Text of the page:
In summary, we proposed a rational combination of M@P-SOP-augmented HIFU and anti-PD-L1 blockade for high-efficient cancer treatment. In view of HIFU-based cancer treatment has already been applied in clinic, this may be a promising therapeutic modality for clinical translation. The possible benefit is not limited in application to breast cancer, but has potential for any type of solid tumor. Moreover, combinatorial modalities of such immunogenic ablation treatment and various immunotherapy beyond anti-PD-L1 also deserve further explorations owing to its simplicity, generality and practicability for cancer treatment.

Data availability statement

All data relevant to the study are included in the article or uploaded as online supplemental information.

Ethics statements

Patient consent for publication


We appreciate Profs. Zhigang Wang, Jianli Ren, and Haitao Ran for their helpful suggestions.


Supplementary materials

  • Supplementary Data

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  • RT, HH and XL contributed equally.

  • Contributors RT: Manuscript editing and experimental studies; HH and XL: Research design and experimental studies; YC, LW and QC: Manuscript smoothing; NW, YH, XG, CC and YZ: Statistical analysis; XX and MZ: Literature research; QW, FL and YZ: supervised the research; PL: Study concepts. PL is the guarantor.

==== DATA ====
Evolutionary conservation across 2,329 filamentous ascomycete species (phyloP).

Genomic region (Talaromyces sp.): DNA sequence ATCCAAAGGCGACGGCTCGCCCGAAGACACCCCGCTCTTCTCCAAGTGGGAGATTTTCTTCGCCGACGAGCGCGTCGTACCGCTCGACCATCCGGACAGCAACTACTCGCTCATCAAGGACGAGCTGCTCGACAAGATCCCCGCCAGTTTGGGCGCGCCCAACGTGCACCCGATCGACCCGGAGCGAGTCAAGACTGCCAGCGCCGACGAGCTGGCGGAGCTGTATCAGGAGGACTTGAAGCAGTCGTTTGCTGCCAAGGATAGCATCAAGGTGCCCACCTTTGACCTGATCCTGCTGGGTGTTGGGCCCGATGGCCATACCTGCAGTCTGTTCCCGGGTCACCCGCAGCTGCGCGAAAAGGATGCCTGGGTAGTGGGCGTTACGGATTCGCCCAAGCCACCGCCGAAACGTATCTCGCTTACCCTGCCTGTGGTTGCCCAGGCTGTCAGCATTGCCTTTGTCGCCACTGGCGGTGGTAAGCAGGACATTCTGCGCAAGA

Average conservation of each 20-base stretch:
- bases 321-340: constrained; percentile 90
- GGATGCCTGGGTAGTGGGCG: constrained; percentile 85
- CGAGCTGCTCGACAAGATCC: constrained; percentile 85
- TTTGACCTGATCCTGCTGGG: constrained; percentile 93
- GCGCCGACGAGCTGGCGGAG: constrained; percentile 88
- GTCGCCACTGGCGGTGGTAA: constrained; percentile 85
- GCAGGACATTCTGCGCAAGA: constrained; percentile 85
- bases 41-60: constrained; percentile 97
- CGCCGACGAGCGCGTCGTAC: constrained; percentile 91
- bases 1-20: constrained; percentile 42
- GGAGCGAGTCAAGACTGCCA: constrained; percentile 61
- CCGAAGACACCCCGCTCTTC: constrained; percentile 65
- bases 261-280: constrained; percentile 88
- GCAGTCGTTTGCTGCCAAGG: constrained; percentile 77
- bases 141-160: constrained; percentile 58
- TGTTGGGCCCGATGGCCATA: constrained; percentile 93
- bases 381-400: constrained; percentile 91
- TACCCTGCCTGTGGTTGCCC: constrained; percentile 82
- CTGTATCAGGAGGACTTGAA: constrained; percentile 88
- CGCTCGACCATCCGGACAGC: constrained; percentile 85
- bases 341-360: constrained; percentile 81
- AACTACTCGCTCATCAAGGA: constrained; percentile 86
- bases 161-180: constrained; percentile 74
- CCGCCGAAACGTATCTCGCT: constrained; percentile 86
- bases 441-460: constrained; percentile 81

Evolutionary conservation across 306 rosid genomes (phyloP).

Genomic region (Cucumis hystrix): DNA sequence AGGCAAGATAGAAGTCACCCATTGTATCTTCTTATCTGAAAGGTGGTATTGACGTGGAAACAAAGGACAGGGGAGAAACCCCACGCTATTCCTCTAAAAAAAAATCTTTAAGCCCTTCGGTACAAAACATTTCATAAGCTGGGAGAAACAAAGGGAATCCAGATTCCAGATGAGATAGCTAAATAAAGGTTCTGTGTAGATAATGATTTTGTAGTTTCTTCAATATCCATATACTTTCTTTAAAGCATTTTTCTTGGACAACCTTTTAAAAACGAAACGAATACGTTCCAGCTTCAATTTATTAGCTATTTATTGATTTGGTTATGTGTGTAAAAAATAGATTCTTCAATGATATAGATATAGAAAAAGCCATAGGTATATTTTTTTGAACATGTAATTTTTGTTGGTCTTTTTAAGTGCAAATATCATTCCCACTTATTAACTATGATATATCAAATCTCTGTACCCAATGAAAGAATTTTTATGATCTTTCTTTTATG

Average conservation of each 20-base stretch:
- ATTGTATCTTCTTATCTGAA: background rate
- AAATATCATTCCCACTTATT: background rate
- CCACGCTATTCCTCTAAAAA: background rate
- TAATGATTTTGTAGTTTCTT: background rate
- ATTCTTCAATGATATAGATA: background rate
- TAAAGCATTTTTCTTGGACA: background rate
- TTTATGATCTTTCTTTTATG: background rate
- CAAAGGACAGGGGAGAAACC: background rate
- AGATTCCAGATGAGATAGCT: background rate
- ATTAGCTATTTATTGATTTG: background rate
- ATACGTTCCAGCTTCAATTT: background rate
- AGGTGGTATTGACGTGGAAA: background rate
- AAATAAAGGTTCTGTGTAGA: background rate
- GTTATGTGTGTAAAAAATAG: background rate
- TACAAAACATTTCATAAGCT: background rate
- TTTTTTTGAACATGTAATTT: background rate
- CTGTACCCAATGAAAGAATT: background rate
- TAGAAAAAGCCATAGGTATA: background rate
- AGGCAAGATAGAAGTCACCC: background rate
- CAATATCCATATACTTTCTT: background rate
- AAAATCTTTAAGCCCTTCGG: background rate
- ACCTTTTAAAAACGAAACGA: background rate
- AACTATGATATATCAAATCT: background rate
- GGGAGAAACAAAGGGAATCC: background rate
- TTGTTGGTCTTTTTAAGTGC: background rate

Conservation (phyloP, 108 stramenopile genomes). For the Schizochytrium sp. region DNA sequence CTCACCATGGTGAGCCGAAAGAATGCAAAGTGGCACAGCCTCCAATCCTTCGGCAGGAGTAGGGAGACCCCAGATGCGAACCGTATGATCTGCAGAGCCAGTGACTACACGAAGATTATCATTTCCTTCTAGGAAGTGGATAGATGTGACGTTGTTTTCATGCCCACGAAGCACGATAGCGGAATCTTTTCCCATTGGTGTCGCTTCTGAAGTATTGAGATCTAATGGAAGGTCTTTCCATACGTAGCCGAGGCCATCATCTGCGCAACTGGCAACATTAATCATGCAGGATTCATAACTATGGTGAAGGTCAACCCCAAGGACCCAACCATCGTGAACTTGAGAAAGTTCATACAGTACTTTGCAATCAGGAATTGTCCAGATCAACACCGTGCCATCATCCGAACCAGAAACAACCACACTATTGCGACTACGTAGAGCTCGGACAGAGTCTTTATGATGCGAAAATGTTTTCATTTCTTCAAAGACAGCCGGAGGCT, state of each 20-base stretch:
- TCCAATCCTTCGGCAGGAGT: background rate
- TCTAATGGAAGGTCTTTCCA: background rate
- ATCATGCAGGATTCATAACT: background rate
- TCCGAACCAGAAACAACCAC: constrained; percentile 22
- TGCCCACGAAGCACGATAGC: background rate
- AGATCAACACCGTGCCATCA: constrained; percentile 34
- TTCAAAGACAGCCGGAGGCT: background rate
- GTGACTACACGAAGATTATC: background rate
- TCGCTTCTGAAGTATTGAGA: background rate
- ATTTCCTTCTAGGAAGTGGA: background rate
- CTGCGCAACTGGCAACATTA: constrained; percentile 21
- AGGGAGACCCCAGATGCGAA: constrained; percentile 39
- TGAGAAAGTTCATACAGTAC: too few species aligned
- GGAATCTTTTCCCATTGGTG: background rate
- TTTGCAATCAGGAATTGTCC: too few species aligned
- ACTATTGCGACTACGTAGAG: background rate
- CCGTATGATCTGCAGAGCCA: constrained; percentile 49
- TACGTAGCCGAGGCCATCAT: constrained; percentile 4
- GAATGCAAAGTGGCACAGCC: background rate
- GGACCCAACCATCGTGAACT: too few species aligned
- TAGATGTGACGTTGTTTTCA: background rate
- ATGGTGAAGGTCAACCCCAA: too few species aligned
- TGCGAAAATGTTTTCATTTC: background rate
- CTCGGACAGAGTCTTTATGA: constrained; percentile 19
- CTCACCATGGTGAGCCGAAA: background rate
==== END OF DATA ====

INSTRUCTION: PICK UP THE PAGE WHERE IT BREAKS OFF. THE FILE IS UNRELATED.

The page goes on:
• Funding This work was funded by the Yong and Middle-age High-level Medical Personnel Training Project Foundation of Chongqing (2019GDRC006), National Natural Science Foundation of China (8197071491, 81971636, 82272025), the key project of Chongqing Natural Science Foundation (cstc2021jcyj-msxmX0220), Chongqing talents: Innovation and entrepreneurship leading talents (CQYC2020030355).

  • Competing interests None declared.

  • Provenance and peer review Not commissioned; externally peer reviewed.

  • Supplemental material This content has been supplied by the author(s). It has not been vetted by BMJ Publishing Group Limited (BMJ) and may not have been peer-reviewed. Any opinions or recommendations discussed are solely those of the author(s) and are not endorsed by BMJ. BMJ disclaims all liability and responsibility arising from any reliance placed on the content. Where the content includes any translated material, BMJ does not warrant the accuracy and reliability of the translations (including but not limited to local regulations, clinical guidelines, terminology, drug names and drug dosages), and is not responsible for any error and/or omissions arising from translation and adaptation or otherwise.